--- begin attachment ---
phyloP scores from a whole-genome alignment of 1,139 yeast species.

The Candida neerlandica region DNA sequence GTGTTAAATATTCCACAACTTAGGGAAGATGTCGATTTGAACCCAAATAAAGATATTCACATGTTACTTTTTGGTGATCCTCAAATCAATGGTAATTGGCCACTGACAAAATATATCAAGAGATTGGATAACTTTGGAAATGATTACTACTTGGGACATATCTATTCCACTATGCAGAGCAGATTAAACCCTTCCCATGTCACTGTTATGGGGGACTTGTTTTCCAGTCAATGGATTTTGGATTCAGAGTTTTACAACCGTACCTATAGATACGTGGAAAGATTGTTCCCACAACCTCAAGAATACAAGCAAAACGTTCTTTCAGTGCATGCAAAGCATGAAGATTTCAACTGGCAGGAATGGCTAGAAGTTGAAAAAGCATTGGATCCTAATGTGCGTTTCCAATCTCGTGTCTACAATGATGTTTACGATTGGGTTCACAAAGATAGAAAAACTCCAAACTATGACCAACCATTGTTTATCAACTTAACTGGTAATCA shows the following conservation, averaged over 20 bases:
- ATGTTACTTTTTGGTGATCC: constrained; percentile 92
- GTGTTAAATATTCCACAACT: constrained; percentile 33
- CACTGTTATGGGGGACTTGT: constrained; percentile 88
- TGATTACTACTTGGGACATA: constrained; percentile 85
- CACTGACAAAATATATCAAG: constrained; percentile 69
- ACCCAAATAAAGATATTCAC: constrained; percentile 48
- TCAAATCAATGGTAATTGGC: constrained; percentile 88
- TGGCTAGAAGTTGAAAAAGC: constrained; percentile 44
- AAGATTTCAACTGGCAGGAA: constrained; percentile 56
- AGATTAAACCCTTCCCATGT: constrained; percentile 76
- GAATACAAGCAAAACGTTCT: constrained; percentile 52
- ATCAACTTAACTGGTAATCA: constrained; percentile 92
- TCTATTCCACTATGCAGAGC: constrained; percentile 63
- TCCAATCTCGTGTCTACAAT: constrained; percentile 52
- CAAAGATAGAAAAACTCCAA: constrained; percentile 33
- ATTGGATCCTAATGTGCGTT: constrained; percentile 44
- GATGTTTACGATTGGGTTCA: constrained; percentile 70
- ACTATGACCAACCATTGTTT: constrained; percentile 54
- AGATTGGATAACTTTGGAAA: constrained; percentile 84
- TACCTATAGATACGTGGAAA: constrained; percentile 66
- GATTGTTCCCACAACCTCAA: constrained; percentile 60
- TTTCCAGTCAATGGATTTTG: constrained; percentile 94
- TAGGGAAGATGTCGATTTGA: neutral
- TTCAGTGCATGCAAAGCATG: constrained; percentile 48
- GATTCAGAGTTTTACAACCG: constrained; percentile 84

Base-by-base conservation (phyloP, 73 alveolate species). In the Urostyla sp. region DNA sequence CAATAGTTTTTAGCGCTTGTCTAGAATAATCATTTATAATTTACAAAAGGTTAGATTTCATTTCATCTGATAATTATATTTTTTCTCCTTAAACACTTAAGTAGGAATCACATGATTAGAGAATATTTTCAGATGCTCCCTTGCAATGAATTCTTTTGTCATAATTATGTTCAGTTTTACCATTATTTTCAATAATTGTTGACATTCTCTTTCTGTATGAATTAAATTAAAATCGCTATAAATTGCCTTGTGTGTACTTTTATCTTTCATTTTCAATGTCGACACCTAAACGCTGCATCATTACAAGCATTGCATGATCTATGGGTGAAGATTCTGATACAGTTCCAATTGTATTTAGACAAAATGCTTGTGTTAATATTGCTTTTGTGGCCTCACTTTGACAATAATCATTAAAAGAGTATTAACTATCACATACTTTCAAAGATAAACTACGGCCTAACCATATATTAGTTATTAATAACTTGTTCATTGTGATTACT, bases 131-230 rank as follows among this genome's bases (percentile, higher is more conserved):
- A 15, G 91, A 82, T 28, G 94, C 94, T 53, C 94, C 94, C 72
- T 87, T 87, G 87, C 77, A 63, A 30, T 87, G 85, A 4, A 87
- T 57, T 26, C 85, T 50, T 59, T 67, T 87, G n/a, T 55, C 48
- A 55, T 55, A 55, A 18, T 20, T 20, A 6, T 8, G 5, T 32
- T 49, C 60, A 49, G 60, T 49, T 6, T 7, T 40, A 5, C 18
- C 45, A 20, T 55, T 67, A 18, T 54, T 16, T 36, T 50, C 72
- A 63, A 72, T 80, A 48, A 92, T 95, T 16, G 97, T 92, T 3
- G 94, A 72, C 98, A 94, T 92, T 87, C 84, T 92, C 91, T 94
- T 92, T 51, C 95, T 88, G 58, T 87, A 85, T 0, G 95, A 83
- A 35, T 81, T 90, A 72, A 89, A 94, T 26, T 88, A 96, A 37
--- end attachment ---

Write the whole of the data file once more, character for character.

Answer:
phyloP scores from a whole-genome alignment of 1,139 yeast species.

The Candida neerlandica region DNA sequence GTGTTAAATATTCCACAACTTAGGGAAGATGTCGATTTGAACCCAAATAAAGATATTCACATGTTACTTTTTGGTGATCCTCAAATCAATGGTAATTGGCCACTGACAAAATATATCAAGAGATTGGATAACTTTGGAAATGATTACTACTTGGGACATATCTATTCCACTATGCAGAGCAGATTAAACCCTTCCCATGTCACTGTTATGGGGGACTTGTTTTCCAGTCAATGGATTTTGGATTCAGAGTTTTACAACCGTACCTATAGATACGTGGAAAGATTGTTCCCACAACCTCAAGAATACAAGCAAAACGTTCTTTCAGTGCATGCAAAGCATGAAGATTTCAACTGGCAGGAATGGCTAGAAGTTGAAAAAGCATTGGATCCTAATGTGCGTTTCCAATCTCGTGTCTACAATGATGTTTACGATTGGGTTCACAAAGATAGAAAAACTCCAAACTATGACCAACCATTGTTTATCAACTTAACTGGTAATCA shows the following conservation, averaged over 20 bases:
- ATGTTACTTTTTGGTGATCC: constrained; percentile 92
- GTGTTAAATATTCCACAACT: constrained; percentile 33
- CACTGTTATGGGGGACTTGT: constrained; percentile 88
- TGATTACTACTTGGGACATA: constrained; percentile 85
- CACTGACAAAATATATCAAG: constrained; percentile 69
- ACCCAAATAAAGATATTCAC: constrained; percentile 48
- TCAAATCAATGGTAATTGGC: constrained; percentile 88
- TGGCTAGAAGTTGAAAAAGC: constrained; percentile 44
- AAGATTTCAACTGGCAGGAA: constrained; percentile 56
- AGATTAAACCCTTCCCATGT: constrained; percentile 76
- GAATACAAGCAAAACGTTCT: constrained; percentile 52
- ATCAACTTAACTGGTAATCA: constrained; percentile 92
- TCTATTCCACTATGCAGAGC: constrained; percentile 63
- TCCAATCTCGTGTCTACAAT: constrained; percentile 52
- CAAAGATAGAAAAACTCCAA: constrained; percentile 33
- ATTGGATCCTAATGTGCGTT: constrained; percentile 44
- GATGTTTACGATTGGGTTCA: constrained; percentile 70
- ACTATGACCAACCATTGTTT: constrained; percentile 54
- AGATTGGATAACTTTGGAAA: constrained; percentile 84
- TACCTATAGATACGTGGAAA: constrained; percentile 66
- GATTGTTCCCACAACCTCAA: constrained; percentile 60
- TTTCCAGTCAATGGATTTTG: constrained; percentile 94
- TAGGGAAGATGTCGATTTGA: neutral
- TTCAGTGCATGCAAAGCATG: constrained; percentile 48
- GATTCAGAGTTTTACAACCG: constrained; percentile 84

Base-by-base conservation (phyloP, 73 alveolate species). In the Urostyla sp. region DNA sequence CAATAGTTTTTAGCGCTTGTCTAGAATAATCATTTATAATTTACAAAAGGTTAGATTTCATTTCATCTGATAATTATATTTTTTCTCCTTAAACACTTAAGTAGGAATCACATGATTAGAGAATATTTTCAGATGCTCCCTTGCAATGAATTCTTTTGTCATAATTATGTTCAGTTTTACCATTATTTTCAATAATTGTTGACATTCTCTTTCTGTATGAATTAAATTAAAATCGCTATAAATTGCCTTGTGTGTACTTTTATCTTTCATTTTCAATGTCGACACCTAAACGCTGCATCATTACAAGCATTGCATGATCTATGGGTGAAGATTCTGATACAGTTCCAATTGTATTTAGACAAAATGCTTGTGTTAATATTGCTTTTGTGGCCTCACTTTGACAATAATCATTAAAAGAGTATTAACTATCACATACTTTCAAAGATAAACTACGGCCTAACCATATATTAGTTATTAATAACTTGTTCATTGTGATTACT, bases 131-230 rank as follows among this genome's bases (percentile, higher is more conserved):
- A 15, G 91, A 82, T 28, G 94, C 94, T 53, C 94, C 94, C 72
- T 87, T 87, G 87, C 77, A 63, A 30, T 87, G 85, A 4, A 87
- T 57, T 26, C 85, T 50, T 59, T 67, T 87, G n/a, T 55, C 48
- A 55, T 55, A 55, A 18, T 20, T 20, A 6, T 8, G 5, T 32
- T 49, C 60, A 49, G 60, T 49, T 6, T 7, T 40, A 5, C 18
- C 45, A 20, T 55, T 67, A 18, T 54, T 16, T 36, T 50, C 72
- A 63, A 72, T 80, A 48, A 92, T 95, T 16, G 97, T 92, T 3
- G 94, A 72, C 98, A 94, T 92, T 87, C 84, T 92, C 91, T 94
- T 92, T 51, C 95, T 88, G 58, T 87, A 85, T 0, G 95, A 83
- A 35, T 81, T 90, A 72, A 89, A 94, T 26, T 88, A 96, A 37